BACKGROUND: Dynamic causal modeling (DCM) for fMRI is an established method for Bayesian system identification and inference on effective brain connectivity. DCM relies on a biophysical model that links hidden neuronal activity to measurable BOLD signals. Currently, biophysical simulations from DCM constitute a serious computational hindrance. Here, we present Massively Parallel Dynamic Causal Modeling (mpdcm), a toolbox designed to address this bottleneck.
NEW METHOD: mpdcm delegates the generation of simulations from DCM's biophysical model to graphical processing units (GPUs). Simulations are generated in parallel by implementing a low storage explicit Runge-Kutta's scheme on a GPU architecture. mpdcm is publicly available under the GPLv3 license.
RESULTS: We found that mpdcm efficiently generates large number of simulations without compromising their accuracy. As applications of mpdcm, we suggest two computationally expensive sampling algorithms: thermodynamic integration and parallel tempering.
COMPARISON WITH EXISTING METHOD(S): mpdcm is up to two orders of magnitude more efficient than the standard implementation in the software package SPM. Parallel tempering increases the mixing properties of the traditional Metropolis-Hastings algorithm at low computational cost given efficient, parallel simulations of a model.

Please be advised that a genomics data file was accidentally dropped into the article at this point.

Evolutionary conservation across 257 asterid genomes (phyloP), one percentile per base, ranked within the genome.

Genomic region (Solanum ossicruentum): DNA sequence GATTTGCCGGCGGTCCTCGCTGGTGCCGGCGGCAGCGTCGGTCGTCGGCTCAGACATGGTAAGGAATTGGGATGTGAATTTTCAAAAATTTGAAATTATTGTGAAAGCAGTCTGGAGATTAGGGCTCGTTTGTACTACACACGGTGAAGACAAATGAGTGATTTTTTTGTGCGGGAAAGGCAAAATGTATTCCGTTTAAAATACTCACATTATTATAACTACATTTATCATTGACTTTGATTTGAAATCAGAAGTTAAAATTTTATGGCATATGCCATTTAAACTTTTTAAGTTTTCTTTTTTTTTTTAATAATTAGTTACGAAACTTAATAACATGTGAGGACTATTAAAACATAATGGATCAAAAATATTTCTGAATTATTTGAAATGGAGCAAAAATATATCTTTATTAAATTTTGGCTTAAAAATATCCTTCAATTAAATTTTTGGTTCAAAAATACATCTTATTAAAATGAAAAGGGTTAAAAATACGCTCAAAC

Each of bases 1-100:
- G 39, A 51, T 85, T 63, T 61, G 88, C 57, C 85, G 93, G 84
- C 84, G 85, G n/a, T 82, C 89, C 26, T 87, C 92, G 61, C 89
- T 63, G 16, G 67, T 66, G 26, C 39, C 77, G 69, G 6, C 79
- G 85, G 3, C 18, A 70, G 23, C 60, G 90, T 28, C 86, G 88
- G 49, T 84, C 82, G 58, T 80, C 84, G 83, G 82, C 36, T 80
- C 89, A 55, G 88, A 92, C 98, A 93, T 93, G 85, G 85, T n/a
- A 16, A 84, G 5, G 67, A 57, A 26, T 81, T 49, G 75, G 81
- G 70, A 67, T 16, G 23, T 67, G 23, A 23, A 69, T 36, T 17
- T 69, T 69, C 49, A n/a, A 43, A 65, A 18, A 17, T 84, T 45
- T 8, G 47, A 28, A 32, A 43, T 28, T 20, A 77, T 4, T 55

CONCLUSIONS: Future applications of DCM will likely require increasingly large computational resources, for example, when the likelihood landscape of a model is multimodal, or when implementing sampling methods for multi-subject analysis. Due to the wide availability of GPUs, algorithmic advances can be readily available in the absence of access to large computer grids, or when there is a lack of expertise to implement algorithms in such grids.
- Access to Information
- Bayes Theorem
- Brain Mapping
- Cerebrovascular Circulation
- Computer Graphics
- Computer Simulation
- Magnetic Resonance Imaging
- Neurological Models
- Statistical Models
- Computer-Assisted Signal Processing
- Comparative Study
- School of Psychology - Professor in Psychology
- Centre for Behavioural and Experimental Social Science - Member
Person: Research Group Member, Academic, Teaching & Research